The first leg of their flight home took them to Paris.  As the family walked along, the parents realized that everyone was staring at them.  When they turned around they discovered why.  Their children were carrying their suitcases on their heads.

What could be more natural?  Children learn by imitation.  That is why play is so vital for them.  By pretending to be a fireman or a mom they are learning to grow up.

 

This principle, however, is not only true for children, but adults as well. We become what we pretend to be. If that’s a hard concept to swallow, ask a professional actor.

In the 1930s, Lee Strasberg recruited 30 actors and formed an acting school.  Actors were taught how to “pretend” they were in different emotional states.  That is what actors do.  But Strasberg was so good, that a co-founder of the acting school, Stella Adler said about Lee, “He would push people into spaces that they should not go without a licensed therapist present.”  Strasberg himself would often tell his actors that they should get therapy.

Why?  When good actors play a character who is, say, psychologically disturbed, it   can cause actual psychological problems for them.

 

There is a simpler way to convince skeptics that even adults become what they pretend to be.  A team of German researchers had a group look at a cartoon and say how funny it was.  Half had to hold a pen between their lips, which forced them to frown.  The other half were told to hold a pen between their teeth, which forced them to smile.  Guess which group said the cartoon was funnier?  (If you have no idea, try the experiment yourself on your friends.)

 

All of us are “pretending” to be like the person we want to become.  The crucial question is: who do you want to be?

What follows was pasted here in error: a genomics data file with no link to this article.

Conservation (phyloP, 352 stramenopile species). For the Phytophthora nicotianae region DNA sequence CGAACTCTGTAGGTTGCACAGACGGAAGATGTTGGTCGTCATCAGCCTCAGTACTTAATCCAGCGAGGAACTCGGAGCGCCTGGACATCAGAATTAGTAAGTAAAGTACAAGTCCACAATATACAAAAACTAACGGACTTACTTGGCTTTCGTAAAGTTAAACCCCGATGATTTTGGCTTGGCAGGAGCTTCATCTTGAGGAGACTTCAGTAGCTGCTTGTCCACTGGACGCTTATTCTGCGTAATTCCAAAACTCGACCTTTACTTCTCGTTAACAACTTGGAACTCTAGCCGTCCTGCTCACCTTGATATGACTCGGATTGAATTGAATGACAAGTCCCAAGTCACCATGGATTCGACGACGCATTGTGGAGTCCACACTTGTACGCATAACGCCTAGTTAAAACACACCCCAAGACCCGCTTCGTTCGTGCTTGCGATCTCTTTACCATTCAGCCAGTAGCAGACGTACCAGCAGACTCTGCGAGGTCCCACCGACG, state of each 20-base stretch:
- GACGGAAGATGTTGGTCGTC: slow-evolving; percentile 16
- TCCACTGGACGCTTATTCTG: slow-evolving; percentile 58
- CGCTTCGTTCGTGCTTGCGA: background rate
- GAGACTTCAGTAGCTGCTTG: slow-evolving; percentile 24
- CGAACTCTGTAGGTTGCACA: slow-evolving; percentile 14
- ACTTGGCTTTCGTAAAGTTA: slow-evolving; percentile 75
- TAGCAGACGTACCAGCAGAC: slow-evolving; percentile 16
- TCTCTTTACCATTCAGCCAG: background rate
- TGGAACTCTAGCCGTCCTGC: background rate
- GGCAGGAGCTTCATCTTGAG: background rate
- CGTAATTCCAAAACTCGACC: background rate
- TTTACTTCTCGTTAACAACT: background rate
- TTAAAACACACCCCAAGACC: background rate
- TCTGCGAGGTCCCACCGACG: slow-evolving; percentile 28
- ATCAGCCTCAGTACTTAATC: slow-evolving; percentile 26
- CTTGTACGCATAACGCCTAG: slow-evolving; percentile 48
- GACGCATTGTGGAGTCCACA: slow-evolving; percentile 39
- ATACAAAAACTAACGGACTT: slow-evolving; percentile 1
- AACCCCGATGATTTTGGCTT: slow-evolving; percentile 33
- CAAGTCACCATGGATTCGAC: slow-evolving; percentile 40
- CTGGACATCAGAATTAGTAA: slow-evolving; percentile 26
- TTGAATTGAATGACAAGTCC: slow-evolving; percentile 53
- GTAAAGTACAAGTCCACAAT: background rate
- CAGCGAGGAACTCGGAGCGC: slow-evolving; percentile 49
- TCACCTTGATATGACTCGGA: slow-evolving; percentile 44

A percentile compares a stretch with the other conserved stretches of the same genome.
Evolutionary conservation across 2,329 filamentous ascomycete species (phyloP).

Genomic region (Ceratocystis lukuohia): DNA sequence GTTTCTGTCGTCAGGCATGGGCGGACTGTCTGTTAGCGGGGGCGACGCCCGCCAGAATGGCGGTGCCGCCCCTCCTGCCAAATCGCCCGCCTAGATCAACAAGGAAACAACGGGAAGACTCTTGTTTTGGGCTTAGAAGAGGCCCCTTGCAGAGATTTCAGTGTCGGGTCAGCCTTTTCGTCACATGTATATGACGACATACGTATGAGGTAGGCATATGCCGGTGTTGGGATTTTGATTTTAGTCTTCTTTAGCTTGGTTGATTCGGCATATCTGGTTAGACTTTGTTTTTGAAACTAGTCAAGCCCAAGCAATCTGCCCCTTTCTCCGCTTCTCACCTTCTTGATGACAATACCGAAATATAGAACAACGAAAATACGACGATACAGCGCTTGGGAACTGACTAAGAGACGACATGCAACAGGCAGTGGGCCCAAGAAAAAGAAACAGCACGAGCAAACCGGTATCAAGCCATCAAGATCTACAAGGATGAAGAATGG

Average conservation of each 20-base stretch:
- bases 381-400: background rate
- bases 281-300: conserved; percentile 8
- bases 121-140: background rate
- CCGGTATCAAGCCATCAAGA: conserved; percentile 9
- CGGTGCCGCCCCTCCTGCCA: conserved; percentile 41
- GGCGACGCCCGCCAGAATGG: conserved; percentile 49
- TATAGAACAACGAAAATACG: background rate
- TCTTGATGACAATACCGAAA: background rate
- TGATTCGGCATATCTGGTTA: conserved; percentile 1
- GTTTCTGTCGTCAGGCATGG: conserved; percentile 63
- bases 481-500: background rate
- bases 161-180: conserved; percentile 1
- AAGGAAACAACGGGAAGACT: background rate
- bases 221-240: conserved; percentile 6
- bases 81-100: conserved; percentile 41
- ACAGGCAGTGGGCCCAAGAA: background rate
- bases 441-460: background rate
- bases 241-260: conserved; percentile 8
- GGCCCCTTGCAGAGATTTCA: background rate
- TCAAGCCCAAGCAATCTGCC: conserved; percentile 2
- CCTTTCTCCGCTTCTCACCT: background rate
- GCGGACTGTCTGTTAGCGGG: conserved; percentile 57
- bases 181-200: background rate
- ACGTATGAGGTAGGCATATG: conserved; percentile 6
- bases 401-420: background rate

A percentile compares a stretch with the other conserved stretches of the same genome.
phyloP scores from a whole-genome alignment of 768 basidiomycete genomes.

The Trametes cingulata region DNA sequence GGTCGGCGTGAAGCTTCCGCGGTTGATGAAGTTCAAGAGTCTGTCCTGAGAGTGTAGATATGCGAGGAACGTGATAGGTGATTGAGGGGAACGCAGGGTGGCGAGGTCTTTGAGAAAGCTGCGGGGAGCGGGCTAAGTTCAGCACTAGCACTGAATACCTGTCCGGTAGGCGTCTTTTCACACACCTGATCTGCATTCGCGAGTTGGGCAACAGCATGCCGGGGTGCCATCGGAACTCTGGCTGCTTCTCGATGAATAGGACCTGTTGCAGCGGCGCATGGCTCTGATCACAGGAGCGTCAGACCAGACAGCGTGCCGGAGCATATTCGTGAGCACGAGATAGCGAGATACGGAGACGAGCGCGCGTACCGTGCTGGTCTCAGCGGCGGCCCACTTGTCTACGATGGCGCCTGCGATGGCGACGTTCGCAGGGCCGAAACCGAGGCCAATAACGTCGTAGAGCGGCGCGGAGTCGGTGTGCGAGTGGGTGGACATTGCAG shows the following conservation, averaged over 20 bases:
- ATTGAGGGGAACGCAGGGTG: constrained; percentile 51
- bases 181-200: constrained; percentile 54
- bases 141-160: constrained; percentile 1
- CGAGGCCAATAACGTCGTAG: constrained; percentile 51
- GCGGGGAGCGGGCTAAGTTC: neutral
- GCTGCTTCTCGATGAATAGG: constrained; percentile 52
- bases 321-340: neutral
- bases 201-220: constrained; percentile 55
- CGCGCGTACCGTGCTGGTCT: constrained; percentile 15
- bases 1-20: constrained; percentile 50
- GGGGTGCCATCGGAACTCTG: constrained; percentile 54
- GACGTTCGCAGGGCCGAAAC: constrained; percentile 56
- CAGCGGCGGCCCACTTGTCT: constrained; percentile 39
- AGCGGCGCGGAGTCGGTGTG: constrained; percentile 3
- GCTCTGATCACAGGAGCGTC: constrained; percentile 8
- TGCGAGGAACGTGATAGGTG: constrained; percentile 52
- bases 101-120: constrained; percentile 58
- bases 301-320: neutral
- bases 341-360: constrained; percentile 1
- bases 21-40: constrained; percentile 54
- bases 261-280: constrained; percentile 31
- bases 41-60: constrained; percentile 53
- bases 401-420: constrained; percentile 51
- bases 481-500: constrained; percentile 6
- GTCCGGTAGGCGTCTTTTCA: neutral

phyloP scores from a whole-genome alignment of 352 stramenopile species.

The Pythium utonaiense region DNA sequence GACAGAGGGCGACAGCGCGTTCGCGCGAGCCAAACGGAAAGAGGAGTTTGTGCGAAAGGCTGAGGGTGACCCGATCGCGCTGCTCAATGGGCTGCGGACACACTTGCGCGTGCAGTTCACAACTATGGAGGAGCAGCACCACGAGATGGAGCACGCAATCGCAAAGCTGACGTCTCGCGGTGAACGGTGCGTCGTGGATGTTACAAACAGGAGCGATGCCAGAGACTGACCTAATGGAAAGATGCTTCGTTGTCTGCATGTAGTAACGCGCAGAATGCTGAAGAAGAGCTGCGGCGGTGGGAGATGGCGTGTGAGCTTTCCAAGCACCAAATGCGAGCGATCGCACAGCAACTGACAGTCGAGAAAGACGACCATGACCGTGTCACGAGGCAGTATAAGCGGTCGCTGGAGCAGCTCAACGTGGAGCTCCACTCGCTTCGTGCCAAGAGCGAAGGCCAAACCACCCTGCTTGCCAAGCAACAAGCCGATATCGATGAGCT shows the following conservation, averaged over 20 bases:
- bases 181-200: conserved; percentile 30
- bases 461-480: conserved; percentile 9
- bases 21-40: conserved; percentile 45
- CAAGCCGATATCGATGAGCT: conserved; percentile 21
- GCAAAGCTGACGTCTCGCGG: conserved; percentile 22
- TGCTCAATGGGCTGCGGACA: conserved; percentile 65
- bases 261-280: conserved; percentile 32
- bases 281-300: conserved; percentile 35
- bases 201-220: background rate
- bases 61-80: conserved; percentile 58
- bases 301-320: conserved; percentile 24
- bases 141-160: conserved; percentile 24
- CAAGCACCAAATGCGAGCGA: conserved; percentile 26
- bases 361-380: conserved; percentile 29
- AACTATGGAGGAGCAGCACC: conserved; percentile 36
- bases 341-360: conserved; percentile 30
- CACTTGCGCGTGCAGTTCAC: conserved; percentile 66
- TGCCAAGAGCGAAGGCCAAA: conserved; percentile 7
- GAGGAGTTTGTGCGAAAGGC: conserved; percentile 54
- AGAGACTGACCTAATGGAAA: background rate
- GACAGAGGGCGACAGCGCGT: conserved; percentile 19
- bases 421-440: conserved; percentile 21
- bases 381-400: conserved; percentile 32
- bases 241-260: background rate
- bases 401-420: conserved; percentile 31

Our heavenly Father thinks we should imitate him. That almost sounds blasphemous, doesn’t it?  But he obviously doesn’t mean we should imitate His attributes of being all-powerful or the omnipresent.

The Bible is clear: “Be imitators of God, as dearly loved children.”  How do we do that?  Simple – we read the next verse, “and live a life of love, just as Christ loved us and gave himself up for us as an offering and sacrifice to God.”

We are God’s children.  And like children, we are to imitate our heavenly Father, by choosing him as the One we want to be like.   And He is Love.

                                    (copyright by climbinghigher.org and by Marty Kaarre)

 

Walk on Water and Doubt

Story of the Day for Wednesday May 25, 2011

Walk on Water and Doubt 

                    Live such good lives among the pagans that. . . they may see your good deeds and glorify God on the day he visits us.  

                                                                                  1 Peter 2:12

Paul Mason is writing a book on losing weight.  He has lost some pounds of late and is eager to share his insights with others.  Yet, what makes us admire his chutzpah is that, at 686 pounds, Paul Mason is still considered the heaviest man in the world. He grew so enormous that, to get him to a hospital, firemen had to knock down a wall of his house and lift him out with a forklift.

We wish him well – both on his book and his diet.  (One witty journalist thinks his book will be a “vest-sweller”). But you do have to wonder, don’t you — who would buy a diet book from the fattest man on earth?

The apostle Peter talks about our lives being a creditable reflection of our faith.  He believes that our behavior serves as a witness to unbelievers and helps lead them to the God of grace.

So, do you wince when annoying busybodies like me talk about being a witness for Christ?  More often than not, this topic dredges up painful memories.  We recall some of our spectacular failures to live a Christ-like life, and know, sometimes, we’re not a good witness at all.